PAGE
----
Polina Edmunds put this season’s struggles behind her to claim the biggest victory of her young career, rising from fourth place after the short program to capture the Four Continents Championships in Seoul on Sunday.
Former U.S. champion Gracie Gold went in the opposite direction, going from second in the short program to fourth place overall in a tune-up competition before the World Championships in March.
Edmunds, who was 3.81 behind Japanese short program leader Satoko Miyahara on Friday, landed seven triple jumps in her free skate to score 122.99 points. Nobody else scored better than 116.75. She totaled 184.02 to top Miyahara by 2.43. Japan’s Rika Hongo took bronze ahead of the American Gold.
Edmunds said she was not surprised by the result.
“I knew if I relaxed and skated like I knew I could, it was possible,” the 16-year-old said, according to U.S. Figure Skating. “I expected myself to skate well and I did. I’m happy I was awarded the gold medal for it.”
Edmunds endured a rocky season, adapting to pressure and puberty, and missed the podium in her two Grand Prix series events. She finished fourth at the U.S. Championships, making her second straight World Championships team due to third-place Karen Chen being too young for Worlds.
“I had trouble earlier in the season with nerves and handling the different coordination,” Edmunds said, according to U.S. Figure Skating. “I think now I’m back to a straight level for where I am in my body. Now it’s mental for me to do clean programs.”
Edmunds was a surprise last season, when she came from no expectations to become the youngest U.S. competitor across all sports at the Sochi Olympics. She finished ninth at Sochi and eighth at Worlds.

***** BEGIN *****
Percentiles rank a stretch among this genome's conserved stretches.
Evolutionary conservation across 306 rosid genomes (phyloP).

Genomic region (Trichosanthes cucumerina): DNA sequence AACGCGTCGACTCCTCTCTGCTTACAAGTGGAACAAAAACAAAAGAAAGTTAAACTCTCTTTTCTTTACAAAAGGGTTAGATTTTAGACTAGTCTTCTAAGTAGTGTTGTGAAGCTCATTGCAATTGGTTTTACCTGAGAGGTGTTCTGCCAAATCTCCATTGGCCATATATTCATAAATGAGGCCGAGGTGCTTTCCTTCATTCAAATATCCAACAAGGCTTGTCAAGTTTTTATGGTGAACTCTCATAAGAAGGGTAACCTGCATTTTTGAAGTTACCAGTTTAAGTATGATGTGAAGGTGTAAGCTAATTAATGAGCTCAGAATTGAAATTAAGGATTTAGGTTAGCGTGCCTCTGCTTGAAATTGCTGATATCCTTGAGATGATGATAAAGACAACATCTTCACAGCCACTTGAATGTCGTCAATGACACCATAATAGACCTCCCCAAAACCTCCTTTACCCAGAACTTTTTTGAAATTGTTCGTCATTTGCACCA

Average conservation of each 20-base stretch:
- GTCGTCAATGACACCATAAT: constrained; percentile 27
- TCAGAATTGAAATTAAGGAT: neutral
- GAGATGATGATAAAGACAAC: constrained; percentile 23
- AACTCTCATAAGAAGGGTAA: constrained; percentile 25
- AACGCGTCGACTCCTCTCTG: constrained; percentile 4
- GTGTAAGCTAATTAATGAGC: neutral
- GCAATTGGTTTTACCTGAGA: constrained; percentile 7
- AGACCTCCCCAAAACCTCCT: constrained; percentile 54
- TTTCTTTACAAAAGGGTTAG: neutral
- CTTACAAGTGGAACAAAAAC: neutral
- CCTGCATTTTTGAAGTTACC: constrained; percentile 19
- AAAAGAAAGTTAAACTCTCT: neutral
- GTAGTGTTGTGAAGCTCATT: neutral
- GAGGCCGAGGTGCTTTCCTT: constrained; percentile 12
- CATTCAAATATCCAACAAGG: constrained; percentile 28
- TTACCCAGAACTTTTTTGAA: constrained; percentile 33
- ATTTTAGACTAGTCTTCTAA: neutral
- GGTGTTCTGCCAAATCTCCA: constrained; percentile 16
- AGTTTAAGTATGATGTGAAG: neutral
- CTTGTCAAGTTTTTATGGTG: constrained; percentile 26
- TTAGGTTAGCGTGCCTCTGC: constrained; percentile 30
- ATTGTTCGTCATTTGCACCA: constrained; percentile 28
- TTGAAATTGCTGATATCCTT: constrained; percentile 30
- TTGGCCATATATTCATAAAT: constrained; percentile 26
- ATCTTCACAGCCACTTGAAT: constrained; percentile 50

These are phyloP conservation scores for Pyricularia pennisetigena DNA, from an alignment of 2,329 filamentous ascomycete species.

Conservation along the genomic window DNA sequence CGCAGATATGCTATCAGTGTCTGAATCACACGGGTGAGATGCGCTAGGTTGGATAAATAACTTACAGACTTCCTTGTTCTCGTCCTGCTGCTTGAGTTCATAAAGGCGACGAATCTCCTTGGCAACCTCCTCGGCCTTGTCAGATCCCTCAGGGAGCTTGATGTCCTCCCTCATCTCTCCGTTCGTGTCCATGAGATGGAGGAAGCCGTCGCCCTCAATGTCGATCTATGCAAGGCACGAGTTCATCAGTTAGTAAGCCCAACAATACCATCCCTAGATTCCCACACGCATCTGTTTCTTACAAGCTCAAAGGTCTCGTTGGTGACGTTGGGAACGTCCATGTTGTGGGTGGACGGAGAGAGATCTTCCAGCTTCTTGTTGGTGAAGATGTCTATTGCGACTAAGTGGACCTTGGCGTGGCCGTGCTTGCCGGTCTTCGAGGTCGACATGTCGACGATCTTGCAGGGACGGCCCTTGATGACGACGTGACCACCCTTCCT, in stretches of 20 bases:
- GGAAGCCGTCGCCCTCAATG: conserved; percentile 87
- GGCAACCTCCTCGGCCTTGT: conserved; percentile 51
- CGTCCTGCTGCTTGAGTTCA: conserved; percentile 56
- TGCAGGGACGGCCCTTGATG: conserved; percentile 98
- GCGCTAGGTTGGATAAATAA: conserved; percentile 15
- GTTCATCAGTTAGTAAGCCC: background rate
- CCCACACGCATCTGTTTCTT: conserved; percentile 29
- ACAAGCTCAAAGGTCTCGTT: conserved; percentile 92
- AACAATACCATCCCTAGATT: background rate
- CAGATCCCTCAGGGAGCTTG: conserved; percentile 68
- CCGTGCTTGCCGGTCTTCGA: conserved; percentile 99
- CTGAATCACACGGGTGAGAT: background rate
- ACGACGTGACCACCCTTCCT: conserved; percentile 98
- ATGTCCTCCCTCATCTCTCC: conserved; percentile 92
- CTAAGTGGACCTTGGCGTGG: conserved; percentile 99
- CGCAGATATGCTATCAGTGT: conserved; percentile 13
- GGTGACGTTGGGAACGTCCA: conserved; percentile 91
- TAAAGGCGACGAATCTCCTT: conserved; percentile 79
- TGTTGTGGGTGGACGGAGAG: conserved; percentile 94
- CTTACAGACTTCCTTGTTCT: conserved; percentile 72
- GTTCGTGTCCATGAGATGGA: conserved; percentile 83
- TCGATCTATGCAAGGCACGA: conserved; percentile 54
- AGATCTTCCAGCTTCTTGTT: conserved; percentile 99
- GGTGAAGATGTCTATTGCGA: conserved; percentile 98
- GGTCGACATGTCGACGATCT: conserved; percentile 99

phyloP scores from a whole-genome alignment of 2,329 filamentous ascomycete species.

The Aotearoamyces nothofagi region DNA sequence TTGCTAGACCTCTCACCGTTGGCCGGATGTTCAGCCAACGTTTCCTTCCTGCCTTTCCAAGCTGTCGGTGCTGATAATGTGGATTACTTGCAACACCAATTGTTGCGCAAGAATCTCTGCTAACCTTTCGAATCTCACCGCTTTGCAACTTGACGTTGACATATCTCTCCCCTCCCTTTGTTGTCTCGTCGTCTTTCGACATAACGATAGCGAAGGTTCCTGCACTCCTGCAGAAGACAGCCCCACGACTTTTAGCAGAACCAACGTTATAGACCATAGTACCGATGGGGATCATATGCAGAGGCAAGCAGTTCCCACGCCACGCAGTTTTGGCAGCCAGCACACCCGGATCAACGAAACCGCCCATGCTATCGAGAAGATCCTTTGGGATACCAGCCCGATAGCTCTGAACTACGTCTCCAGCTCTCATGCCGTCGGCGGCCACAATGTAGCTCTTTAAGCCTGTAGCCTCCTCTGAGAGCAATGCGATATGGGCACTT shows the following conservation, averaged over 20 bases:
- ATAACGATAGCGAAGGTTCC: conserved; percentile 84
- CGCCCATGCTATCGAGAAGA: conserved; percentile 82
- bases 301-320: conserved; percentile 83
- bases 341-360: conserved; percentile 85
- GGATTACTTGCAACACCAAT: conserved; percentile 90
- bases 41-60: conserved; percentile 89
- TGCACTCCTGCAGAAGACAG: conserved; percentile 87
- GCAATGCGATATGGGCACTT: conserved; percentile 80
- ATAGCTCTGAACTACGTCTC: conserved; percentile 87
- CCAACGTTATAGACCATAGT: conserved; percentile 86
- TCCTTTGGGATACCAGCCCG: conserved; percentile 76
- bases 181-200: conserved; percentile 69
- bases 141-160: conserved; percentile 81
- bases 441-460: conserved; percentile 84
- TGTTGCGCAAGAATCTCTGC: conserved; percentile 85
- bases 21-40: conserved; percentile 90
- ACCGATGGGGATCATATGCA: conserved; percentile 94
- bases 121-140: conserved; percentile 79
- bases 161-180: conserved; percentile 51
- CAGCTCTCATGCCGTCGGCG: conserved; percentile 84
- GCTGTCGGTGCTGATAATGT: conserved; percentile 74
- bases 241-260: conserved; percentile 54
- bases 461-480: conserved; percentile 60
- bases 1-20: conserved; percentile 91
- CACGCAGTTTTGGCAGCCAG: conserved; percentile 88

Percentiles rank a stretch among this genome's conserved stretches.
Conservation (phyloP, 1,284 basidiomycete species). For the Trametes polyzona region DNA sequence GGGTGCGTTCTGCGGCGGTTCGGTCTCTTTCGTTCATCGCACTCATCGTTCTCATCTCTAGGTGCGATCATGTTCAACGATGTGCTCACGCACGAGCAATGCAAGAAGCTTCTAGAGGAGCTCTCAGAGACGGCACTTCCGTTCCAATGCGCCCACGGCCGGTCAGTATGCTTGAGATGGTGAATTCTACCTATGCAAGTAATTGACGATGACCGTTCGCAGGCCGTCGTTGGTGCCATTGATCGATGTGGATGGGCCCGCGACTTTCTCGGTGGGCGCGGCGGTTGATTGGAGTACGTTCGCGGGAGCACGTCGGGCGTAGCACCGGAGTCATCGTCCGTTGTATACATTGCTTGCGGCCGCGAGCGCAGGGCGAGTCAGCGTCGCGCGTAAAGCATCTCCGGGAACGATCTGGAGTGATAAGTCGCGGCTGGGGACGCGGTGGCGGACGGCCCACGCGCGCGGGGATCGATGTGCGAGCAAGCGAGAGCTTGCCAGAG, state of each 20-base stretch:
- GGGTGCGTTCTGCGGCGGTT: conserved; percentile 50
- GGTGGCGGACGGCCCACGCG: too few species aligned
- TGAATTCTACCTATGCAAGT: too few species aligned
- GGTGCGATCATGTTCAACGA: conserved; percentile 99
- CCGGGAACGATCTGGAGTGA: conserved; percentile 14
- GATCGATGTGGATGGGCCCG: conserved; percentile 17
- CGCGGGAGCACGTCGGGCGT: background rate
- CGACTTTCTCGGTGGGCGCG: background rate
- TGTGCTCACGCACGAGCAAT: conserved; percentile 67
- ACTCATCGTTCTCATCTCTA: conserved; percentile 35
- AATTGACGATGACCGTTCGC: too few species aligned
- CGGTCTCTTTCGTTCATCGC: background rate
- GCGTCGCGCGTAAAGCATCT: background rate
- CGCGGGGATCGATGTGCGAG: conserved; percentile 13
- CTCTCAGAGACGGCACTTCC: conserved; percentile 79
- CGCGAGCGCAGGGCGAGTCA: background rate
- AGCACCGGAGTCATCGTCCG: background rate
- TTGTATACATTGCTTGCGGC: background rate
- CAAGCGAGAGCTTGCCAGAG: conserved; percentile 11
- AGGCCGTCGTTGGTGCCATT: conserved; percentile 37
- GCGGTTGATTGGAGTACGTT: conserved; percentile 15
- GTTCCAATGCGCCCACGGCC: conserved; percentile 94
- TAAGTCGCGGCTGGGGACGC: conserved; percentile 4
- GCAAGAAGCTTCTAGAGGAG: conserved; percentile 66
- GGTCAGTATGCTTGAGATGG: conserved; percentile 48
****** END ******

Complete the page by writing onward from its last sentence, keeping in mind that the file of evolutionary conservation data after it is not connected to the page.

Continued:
“I want to place higher than eighth,” at Worlds in Shanghai in March, Edmunds said, according to U.S. Figure Skating. “But really I want two clean programs. I do have high technical difficulty so I’m hoping that I can skate well and that the judges see the difficulty and the artistry in my skating. Honestly, my goal all the way through the season was to be on the podium. That didn’t happen, but I hope it will at Worlds.”
To make the podium, Edmunds, Gold and U.S. champion Ashley Wagner must break up a talented trio of Russians looking to become the first nation to sweep a Worlds or Olympic women’s podium since 1991. That year, it was Kristi Yamaguchi, Tonya Harding and Nancy Kerrigan.
“I don’t think that the Russians are stronger than any one of us,” Edmunds said, according to U.S. Figure Skating. “We all have the same elements, everyone has different skating styles. If everyone skates clean, that’s when you can nitpick whose style you like more. Otherwise, it’s going to come down to elements and how we perform. But going into Worlds, I’m optimistic that it’s not going to be ‘the Russians are coming.'”
Gold singled at least one jump in both of her programs in Seoul. She was the top U.S. finisher at the Sochi Olympics and last year’s World Championships. Now, she’s been beaten by Wagner and Edmunds in back-to-back competitions since taking a December break to recover from a small stress fracture in her foot.
“It was a difficult competition for me,” she said of Four Continents, according to U.S. Figure Skating. “I skated poorly in both segments of competition. I’m sorry about that.”